DeX is a feature on the Samsung Galaxy S, Galaxy Note, Galaxy Tab S series that differentiates Samsung’s flagship smartphones and tablets from the company’s competitors. DeX, which debuted back in 2017 with the Samsung Galaxy S8, lets users access a desktop mode UI, with support for Android apps, when connected to a monitor. Initially, DeX required a special accessory in the form of the DeX Station and later the DeX Pad, but with the launch of the Samsung Galaxy Note 9, Samsung made it work with any HDMI to USB Type-C cable, which means that it no longer required any specialized hardware. This significantly improved its versatility. The one real competitor to Dex is Huawei’s Easy Projection feature, which can also work wirelessly. However, Samsung still had a leg up over Huawei thanks to the Linux on DeX feature.
Linux on DeX enabled the user to get a full-fledged desktop GNU/Linux environment up and running on the smartphone in DeX mode. Specifically, Linux on DeX supported a modified version of Ubuntu 16.04 LTS for ARM64. Linux on DeX was first shown off all the way back at SDC 2017, and the company finally released a beta for download a year later. The feature was intended for developers and not for regular users, as only ARM64 packages could be used on Linux on DeX. It allowed developers to compile, build, and test Android apps on their smartphone itself. Max used Linux on DeX extensively on the Galaxy Note 9 and noted that it pushed the limits of the hardware at that time.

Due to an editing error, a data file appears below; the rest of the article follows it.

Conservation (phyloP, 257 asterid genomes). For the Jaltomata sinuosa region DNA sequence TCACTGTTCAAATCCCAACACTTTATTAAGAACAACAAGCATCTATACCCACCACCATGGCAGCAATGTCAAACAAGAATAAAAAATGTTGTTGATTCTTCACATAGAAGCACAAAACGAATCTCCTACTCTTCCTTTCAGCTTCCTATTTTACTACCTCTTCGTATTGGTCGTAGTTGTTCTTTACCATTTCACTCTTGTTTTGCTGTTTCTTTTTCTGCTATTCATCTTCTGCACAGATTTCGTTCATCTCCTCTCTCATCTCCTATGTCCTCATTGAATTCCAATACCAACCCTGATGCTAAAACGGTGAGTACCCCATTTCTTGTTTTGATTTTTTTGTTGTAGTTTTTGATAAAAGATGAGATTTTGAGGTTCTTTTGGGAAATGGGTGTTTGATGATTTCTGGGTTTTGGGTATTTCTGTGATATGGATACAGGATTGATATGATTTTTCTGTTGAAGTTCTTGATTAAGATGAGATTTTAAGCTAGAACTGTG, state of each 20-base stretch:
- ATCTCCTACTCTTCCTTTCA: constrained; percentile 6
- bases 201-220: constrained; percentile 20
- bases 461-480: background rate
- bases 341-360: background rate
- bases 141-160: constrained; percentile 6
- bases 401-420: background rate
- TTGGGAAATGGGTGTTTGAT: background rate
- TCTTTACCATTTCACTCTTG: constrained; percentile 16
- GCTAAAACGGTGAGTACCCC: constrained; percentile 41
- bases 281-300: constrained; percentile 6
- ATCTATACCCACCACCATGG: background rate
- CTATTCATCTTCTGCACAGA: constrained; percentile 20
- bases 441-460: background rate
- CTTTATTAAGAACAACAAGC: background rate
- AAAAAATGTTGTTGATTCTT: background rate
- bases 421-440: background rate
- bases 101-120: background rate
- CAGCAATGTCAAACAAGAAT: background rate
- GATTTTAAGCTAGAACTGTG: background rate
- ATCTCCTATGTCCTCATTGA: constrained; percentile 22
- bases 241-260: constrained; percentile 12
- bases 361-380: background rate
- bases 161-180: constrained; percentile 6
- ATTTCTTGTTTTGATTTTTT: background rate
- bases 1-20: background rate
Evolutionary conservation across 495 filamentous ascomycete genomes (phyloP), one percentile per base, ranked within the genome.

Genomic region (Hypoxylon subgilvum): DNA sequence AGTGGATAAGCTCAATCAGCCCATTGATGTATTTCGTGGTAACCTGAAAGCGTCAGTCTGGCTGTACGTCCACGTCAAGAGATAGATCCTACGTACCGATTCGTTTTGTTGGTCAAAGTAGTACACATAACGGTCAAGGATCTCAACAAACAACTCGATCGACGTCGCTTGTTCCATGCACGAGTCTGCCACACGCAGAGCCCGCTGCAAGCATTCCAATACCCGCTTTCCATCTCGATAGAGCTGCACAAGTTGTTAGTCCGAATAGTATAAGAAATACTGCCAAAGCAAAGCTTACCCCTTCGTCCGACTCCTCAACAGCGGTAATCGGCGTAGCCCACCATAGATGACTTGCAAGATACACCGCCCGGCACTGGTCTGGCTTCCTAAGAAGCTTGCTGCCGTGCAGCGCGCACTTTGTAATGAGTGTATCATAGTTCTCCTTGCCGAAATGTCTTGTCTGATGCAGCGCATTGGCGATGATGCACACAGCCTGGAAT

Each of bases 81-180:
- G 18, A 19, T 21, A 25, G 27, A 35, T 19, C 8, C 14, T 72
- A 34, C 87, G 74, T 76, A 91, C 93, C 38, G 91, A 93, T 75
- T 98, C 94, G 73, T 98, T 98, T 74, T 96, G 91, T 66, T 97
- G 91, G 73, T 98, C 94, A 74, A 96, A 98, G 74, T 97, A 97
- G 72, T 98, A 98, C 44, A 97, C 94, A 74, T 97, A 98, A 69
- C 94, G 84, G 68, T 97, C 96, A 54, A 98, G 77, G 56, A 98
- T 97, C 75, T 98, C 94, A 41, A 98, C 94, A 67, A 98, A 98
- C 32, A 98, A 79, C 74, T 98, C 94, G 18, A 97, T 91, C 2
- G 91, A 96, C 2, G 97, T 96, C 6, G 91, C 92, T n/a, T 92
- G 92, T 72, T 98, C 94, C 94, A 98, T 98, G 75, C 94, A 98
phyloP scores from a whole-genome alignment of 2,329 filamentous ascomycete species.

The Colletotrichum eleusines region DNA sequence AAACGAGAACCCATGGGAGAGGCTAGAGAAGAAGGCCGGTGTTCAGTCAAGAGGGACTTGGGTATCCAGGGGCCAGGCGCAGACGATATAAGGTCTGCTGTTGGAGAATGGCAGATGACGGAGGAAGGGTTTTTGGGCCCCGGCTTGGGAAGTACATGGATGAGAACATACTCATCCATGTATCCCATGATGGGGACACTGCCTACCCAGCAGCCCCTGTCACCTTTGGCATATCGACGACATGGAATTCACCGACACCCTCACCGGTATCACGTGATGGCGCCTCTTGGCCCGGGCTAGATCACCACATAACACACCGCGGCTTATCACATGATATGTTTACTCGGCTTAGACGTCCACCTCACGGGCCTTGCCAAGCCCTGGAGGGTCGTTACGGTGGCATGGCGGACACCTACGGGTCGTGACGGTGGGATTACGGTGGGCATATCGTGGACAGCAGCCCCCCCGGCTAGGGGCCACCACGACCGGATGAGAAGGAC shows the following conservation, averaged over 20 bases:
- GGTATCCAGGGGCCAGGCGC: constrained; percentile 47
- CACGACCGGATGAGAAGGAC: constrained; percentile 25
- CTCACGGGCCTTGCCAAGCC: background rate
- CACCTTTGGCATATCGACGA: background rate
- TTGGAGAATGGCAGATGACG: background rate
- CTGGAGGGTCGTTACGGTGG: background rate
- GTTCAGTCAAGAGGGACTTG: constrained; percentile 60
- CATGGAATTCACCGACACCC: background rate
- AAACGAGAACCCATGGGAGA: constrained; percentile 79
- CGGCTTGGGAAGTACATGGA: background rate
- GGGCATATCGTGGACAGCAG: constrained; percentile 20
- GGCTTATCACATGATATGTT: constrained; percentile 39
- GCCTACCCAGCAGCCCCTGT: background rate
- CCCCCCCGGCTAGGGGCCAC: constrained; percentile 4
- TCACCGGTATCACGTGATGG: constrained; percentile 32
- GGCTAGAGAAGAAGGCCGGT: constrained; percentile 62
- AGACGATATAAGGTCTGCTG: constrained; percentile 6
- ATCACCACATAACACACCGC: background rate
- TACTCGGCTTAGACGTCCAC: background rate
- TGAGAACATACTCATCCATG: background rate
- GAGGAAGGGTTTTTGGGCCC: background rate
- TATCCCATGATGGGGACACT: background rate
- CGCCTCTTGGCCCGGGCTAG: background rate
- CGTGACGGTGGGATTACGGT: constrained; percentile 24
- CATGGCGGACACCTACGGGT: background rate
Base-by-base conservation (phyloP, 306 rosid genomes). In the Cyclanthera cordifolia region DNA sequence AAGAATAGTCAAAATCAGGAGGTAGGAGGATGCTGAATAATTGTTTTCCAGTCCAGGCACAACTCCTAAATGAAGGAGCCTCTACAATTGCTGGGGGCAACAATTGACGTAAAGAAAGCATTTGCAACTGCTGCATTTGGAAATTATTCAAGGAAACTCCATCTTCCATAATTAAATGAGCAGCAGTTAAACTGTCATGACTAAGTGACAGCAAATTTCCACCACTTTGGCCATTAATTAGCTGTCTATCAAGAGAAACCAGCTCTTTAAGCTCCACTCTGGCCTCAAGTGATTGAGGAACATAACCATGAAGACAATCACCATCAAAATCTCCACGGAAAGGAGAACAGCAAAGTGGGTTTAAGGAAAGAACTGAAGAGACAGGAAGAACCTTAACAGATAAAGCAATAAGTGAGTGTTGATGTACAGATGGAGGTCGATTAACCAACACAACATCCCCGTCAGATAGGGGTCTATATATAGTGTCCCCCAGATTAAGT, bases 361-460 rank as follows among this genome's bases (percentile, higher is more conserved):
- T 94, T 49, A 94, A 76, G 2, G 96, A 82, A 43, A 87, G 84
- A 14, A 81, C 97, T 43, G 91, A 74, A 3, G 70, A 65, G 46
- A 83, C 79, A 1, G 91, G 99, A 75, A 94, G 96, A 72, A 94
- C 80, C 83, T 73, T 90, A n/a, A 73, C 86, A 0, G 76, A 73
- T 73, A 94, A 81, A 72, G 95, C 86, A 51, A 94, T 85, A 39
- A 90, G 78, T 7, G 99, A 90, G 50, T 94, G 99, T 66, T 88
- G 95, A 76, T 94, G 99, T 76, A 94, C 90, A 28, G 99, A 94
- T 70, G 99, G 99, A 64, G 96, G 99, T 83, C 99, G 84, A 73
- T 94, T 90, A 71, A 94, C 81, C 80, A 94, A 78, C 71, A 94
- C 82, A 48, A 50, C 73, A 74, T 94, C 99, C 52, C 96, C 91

Linux on DeX was also supported on the Samsung Galaxy S10 series and the Galaxy Tab S5e, with its minimum requirements including a Qualcomm Snapdragon 835 SoC and 4GB of RAM. However, eleven months after its release, Samsung has abruptly killed off the beta for Linux on DeX.
The company has sent an email to participants in the Linux for DeX program, where it states that support for the program has ended with the Android 10 update (which is in beta form for the Galaxy S10, S10+, and the S10e). Samsung will no longer provide support on future OS and device releases. The company also notes that users will not be able to perform a version rollback to Android 9 Pie once they have upgraded to Android 10.
As of now, Linux on DeX still works on Android 9 on the devices where it is supported, but the feature is effectively dead for now. This is a pity as Samsung’s work here was unparalleled in terms of execution, even though it was relevant to only a small niche of users. While there are ways of getting a GNU/Linux environment running on any Android phone, none of these ways are as polished or as feature-rich as Linux on DeX. The company has not provided the reasons for killing the feature, but the most likely one is that it saw very little use from a small subset of the market that purchases Samsung’s devices. The ARM64-only packages installation limitation ensured that Linux on DeX was not as versatile as the regular DeX mode.
Android 9 users on supported devices can still try Linux on DeX for now by downloading the APK from APKMirror and the system image from Samsung’s website.
Thanks to XDA Member @mautz001 for the tip!
The post Samsung ends Linux on DeX beta with the Android 10 update appeared first on xda-developers.
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